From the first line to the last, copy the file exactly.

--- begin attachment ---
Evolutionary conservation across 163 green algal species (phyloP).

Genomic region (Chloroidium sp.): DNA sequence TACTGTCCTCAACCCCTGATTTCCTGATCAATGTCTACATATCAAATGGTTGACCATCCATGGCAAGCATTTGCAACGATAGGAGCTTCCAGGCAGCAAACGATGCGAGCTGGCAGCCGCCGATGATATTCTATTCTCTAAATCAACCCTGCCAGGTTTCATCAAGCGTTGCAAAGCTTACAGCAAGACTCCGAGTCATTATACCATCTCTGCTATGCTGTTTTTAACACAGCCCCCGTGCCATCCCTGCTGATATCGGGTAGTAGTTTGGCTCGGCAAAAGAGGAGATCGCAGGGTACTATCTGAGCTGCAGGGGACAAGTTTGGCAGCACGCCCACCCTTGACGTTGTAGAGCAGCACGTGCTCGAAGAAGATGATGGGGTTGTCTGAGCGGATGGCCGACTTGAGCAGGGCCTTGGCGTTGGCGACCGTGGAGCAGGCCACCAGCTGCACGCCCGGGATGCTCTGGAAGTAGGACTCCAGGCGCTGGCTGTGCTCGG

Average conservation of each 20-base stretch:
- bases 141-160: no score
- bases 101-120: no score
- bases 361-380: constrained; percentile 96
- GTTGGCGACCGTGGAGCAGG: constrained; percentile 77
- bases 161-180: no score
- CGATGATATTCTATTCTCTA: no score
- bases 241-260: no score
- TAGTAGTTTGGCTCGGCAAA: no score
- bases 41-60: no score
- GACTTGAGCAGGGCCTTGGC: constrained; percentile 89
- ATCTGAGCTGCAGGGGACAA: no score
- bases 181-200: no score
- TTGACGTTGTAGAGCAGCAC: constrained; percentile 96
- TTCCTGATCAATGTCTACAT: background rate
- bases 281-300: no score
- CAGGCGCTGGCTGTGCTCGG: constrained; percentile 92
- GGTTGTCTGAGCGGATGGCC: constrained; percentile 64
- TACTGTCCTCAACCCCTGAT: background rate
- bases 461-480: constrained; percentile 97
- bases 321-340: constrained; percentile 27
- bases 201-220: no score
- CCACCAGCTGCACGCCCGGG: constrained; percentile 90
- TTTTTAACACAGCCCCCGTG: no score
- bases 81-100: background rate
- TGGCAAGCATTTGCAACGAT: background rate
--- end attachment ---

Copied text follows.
Evolutionary conservation across 163 green algal species (phyloP).

Genomic region (Chloroidium sp.): DNA sequence TACTGTCCTCAACCCCTGATTTCCTGATCAATGTCTACATATCAAATGGTTGACCATCCATGGCAAGCATTTGCAACGATAGGAGCTTCCAGGCAGCAAACGATGCGAGCTGGCAGCCGCCGATGATATTCTATTCTCTAAATCAACCCTGCCAGGTTTCATCAAGCGTTGCAAAGCTTACAGCAAGACTCCGAGTCATTATACCATCTCTGCTATGCTGTTTTTAACACAGCCCCCGTGCCATCCCTGCTGATATCGGGTAGTAGTTTGGCTCGGCAAAAGAGGAGATCGCAGGGTACTATCTGAGCTGCAGGGGACAAGTTTGGCAGCACGCCCACCCTTGACGTTGTAGAGCAGCACGTGCTCGAAGAAGATGATGGGGTTGTCTGAGCGGATGGCCGACTTGAGCAGGGCCTTGGCGTTGGCGACCGTGGAGCAGGCCACCAGCTGCACGCCCGGGATGCTCTGGAAGTAGGACTCCAGGCGCTGGCTGTGCTCGG

Average conservation of each 20-base stretch:
- bases 141-160: no score
- bases 101-120: no score
- bases 361-380: constrained; percentile 96
- GTTGGCGACCGTGGAGCAGG: constrained; percentile 77
- bases 161-180: no score
- CGATGATATTCTATTCTCTA: no score
- bases 241-260: no score
- TAGTAGTTTGGCTCGGCAAA: no score
- bases 41-60: no score
- GACTTGAGCAGGGCCTTGGC: constrained; percentile 89
- ATCTGAGCTGCAGGGGACAA: no score
- bases 181-200: no score
- TTGACGTTGTAGAGCAGCAC: constrained; percentile 96
- TTCCTGATCAATGTCTACAT: background rate
- bases 281-300: no score
- CAGGCGCTGGCTGTGCTCGG: constrained; percentile 92
- GGTTGTCTGAGCGGATGGCC: constrained; percentile 64
- TACTGTCCTCAACCCCTGAT: background rate
- bases 461-480: constrained; percentile 97
- bases 321-340: constrained; percentile 27
- bases 201-220: no score
- CCACCAGCTGCACGCCCGGG: constrained; percentile 90
- TTTTTAACACAGCCCCCGTG: no score
- bases 81-100: background rate
- TGGCAAGCATTTGCAACGAT: background rate